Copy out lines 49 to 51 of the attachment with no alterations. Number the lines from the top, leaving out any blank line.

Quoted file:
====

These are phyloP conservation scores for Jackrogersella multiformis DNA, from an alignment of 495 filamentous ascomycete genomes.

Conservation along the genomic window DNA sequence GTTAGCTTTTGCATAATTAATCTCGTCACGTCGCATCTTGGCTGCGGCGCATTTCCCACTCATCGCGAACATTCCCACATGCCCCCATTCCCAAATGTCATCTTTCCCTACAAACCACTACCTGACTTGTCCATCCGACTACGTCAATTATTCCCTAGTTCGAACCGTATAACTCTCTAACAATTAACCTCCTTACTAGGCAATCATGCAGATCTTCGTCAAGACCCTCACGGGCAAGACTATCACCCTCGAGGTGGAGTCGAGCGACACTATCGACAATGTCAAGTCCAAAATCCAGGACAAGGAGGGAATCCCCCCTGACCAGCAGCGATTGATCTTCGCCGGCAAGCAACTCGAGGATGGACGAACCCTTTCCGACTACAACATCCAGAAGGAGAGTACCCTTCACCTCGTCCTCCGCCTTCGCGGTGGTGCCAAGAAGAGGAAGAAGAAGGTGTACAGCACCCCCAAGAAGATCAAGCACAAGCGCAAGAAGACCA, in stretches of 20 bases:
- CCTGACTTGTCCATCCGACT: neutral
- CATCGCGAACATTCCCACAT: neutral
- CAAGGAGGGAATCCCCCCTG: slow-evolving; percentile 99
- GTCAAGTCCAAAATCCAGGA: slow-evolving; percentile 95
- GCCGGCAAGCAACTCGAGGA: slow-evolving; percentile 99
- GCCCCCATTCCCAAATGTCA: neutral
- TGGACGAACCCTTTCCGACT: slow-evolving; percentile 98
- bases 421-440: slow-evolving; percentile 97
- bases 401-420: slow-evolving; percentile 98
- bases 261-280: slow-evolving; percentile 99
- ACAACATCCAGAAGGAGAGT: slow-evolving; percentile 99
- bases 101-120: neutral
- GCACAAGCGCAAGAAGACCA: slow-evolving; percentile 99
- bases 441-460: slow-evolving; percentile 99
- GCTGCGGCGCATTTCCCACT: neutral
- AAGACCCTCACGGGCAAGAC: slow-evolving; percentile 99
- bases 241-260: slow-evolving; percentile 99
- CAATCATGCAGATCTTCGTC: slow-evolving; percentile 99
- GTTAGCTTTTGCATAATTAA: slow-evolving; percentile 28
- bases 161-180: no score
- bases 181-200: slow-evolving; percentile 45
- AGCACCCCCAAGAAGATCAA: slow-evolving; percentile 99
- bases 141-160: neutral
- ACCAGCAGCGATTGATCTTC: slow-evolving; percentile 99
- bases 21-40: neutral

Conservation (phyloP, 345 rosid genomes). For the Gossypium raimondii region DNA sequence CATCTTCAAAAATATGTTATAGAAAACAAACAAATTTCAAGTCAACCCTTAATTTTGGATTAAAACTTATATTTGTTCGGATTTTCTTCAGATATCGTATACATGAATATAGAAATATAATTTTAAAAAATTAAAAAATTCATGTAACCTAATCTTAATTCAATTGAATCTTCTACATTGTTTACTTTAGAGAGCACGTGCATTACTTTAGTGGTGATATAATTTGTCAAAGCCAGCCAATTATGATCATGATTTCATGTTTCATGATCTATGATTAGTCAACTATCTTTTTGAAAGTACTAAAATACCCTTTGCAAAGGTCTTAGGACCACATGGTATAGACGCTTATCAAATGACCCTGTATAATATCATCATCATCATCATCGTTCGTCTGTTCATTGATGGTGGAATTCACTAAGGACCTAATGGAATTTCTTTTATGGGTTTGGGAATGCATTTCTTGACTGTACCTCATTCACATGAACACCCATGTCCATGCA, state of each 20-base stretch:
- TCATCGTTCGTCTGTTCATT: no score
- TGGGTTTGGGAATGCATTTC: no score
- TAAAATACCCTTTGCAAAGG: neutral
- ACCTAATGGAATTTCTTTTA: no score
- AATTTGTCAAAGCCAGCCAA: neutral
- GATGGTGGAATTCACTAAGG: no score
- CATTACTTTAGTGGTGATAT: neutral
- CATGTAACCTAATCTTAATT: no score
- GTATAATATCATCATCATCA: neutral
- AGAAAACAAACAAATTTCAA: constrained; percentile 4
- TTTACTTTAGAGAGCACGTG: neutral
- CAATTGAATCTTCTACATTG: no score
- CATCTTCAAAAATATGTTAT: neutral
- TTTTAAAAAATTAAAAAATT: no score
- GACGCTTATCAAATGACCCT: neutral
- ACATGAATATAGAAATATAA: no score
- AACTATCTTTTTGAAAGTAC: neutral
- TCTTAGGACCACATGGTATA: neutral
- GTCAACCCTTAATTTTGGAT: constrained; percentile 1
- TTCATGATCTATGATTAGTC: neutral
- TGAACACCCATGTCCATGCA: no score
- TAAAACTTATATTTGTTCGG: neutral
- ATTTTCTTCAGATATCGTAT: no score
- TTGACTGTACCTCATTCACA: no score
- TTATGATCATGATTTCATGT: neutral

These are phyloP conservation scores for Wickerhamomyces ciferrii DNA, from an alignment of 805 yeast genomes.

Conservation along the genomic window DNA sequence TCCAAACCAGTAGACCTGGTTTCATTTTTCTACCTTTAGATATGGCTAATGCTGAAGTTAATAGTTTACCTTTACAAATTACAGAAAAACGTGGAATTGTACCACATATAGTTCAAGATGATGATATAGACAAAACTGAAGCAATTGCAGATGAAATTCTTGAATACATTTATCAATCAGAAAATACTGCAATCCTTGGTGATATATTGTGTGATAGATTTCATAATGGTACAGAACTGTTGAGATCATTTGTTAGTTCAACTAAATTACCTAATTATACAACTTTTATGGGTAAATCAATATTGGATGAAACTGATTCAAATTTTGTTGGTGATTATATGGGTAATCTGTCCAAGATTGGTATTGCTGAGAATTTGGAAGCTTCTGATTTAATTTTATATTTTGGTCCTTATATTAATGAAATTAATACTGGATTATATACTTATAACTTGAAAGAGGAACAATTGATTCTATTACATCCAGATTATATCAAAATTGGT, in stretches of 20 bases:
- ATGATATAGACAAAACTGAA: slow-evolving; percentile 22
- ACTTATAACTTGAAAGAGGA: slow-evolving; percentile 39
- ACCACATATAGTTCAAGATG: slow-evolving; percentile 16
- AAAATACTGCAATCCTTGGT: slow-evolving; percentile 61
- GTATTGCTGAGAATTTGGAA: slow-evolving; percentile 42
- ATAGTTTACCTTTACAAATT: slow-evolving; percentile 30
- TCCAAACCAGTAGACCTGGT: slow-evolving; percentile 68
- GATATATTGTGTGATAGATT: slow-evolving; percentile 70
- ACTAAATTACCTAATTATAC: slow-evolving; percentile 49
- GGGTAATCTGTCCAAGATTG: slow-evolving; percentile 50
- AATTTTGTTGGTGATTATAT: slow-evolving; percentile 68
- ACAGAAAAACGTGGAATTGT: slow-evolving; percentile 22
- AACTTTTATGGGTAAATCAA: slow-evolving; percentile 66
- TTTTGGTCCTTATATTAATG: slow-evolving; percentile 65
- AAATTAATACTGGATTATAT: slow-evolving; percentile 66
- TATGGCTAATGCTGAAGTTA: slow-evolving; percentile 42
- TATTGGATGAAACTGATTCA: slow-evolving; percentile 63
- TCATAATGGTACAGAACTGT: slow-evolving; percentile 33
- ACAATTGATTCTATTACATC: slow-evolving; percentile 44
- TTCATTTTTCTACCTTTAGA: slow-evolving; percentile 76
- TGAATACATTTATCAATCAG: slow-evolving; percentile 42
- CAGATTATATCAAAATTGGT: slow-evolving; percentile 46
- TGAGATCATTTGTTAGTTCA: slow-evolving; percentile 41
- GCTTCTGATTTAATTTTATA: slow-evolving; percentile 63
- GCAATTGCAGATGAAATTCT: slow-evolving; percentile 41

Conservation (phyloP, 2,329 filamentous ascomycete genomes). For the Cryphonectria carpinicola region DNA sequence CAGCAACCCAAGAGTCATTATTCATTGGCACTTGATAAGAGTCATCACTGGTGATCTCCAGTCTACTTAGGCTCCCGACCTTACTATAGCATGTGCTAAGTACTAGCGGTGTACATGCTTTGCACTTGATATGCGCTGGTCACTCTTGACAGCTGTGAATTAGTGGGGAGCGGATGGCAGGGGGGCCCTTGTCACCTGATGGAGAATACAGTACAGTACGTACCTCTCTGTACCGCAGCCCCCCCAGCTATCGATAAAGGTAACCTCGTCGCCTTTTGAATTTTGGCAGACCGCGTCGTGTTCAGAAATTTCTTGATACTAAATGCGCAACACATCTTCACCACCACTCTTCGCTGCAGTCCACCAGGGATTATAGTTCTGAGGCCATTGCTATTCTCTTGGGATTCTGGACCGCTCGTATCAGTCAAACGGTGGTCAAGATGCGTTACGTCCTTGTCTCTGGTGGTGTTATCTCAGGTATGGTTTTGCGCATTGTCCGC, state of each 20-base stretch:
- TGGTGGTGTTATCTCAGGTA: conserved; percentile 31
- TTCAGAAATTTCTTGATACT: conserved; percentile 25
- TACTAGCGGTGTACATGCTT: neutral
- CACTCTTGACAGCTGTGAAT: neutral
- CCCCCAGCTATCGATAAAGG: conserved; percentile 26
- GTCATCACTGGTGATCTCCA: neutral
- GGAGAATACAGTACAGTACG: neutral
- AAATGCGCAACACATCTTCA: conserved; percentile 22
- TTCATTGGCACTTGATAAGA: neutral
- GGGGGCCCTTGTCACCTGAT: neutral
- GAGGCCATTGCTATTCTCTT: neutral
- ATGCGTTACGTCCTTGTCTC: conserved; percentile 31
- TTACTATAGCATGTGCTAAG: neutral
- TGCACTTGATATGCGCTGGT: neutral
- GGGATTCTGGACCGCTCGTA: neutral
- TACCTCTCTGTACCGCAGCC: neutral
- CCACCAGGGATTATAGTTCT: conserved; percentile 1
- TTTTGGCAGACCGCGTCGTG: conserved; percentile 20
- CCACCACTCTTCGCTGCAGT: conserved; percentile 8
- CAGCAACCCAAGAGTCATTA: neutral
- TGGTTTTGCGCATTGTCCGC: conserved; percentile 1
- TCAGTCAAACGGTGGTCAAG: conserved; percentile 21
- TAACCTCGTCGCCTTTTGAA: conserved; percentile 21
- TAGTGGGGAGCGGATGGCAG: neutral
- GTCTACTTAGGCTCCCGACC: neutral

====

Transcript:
- TGAACACCCATGTCCATGCA: no score
- TAAAACTTATATTTGTTCGG: neutral
- ATTTTCTTCAGATATCGTAT: no score